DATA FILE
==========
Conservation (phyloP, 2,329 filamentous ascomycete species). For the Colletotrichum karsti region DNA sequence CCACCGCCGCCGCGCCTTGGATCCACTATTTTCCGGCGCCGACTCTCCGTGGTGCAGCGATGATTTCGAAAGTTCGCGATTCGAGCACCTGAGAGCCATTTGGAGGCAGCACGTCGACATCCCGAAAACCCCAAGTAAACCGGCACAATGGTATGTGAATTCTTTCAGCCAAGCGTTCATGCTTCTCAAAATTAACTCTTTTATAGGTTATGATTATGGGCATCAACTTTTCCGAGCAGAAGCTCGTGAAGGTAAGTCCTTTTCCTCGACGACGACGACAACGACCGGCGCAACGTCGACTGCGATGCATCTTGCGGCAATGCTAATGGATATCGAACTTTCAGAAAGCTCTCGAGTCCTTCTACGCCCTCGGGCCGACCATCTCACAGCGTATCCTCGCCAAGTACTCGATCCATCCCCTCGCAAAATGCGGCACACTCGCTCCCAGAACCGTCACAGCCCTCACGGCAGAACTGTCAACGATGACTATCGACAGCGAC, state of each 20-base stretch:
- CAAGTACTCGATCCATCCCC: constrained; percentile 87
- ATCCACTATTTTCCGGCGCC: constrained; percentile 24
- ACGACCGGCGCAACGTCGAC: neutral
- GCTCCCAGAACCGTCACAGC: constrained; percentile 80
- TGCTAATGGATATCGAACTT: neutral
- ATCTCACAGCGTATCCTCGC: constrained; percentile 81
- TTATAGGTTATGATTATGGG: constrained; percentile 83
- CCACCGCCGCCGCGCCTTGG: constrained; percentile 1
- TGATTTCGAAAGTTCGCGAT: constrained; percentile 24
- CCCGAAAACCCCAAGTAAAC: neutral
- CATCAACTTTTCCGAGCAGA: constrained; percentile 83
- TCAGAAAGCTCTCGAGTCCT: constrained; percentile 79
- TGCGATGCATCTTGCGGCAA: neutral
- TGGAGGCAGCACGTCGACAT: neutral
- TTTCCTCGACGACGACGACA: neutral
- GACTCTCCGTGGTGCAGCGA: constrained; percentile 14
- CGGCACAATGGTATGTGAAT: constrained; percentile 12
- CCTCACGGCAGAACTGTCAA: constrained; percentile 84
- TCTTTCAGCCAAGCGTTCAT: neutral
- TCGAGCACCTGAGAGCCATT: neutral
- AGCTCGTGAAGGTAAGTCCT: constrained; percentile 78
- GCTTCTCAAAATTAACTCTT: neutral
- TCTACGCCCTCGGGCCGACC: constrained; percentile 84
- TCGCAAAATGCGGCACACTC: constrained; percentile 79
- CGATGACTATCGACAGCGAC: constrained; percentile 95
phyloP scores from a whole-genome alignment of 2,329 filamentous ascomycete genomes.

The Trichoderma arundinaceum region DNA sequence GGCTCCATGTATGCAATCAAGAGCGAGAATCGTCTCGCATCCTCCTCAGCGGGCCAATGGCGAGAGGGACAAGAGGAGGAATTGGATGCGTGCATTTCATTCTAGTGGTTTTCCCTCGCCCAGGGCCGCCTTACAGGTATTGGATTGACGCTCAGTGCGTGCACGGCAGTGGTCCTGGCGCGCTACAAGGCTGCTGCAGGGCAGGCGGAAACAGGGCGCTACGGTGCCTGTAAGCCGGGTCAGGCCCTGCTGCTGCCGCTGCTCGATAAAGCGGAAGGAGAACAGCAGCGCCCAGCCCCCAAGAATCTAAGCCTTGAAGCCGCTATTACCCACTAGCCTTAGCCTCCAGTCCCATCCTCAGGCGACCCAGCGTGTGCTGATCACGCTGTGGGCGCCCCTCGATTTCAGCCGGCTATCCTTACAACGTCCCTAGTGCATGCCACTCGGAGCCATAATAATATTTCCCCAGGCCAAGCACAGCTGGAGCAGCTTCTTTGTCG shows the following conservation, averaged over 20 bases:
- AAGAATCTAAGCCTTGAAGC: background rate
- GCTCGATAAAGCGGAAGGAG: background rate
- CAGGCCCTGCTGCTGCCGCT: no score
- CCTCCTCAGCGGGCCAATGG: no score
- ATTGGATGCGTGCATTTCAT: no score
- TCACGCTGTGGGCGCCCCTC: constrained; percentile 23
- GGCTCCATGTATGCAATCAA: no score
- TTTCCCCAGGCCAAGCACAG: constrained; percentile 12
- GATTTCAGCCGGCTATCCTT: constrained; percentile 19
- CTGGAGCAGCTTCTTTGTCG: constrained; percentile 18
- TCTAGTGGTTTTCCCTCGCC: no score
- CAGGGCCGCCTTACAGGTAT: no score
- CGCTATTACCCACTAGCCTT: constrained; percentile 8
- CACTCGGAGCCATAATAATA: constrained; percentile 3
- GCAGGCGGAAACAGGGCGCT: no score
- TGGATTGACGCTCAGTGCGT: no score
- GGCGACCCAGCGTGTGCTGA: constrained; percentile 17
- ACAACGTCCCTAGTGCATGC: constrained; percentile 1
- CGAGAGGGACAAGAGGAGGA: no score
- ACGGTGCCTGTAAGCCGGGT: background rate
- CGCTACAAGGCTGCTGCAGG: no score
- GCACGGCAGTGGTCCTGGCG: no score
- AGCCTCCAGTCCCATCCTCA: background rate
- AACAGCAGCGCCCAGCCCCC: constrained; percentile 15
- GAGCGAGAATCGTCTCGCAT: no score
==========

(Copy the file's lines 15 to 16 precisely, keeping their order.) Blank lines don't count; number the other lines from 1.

- TGGAGGCAGCACGTCGACAT: neutral
- TTTCCTCGACGACGACGACA: neutral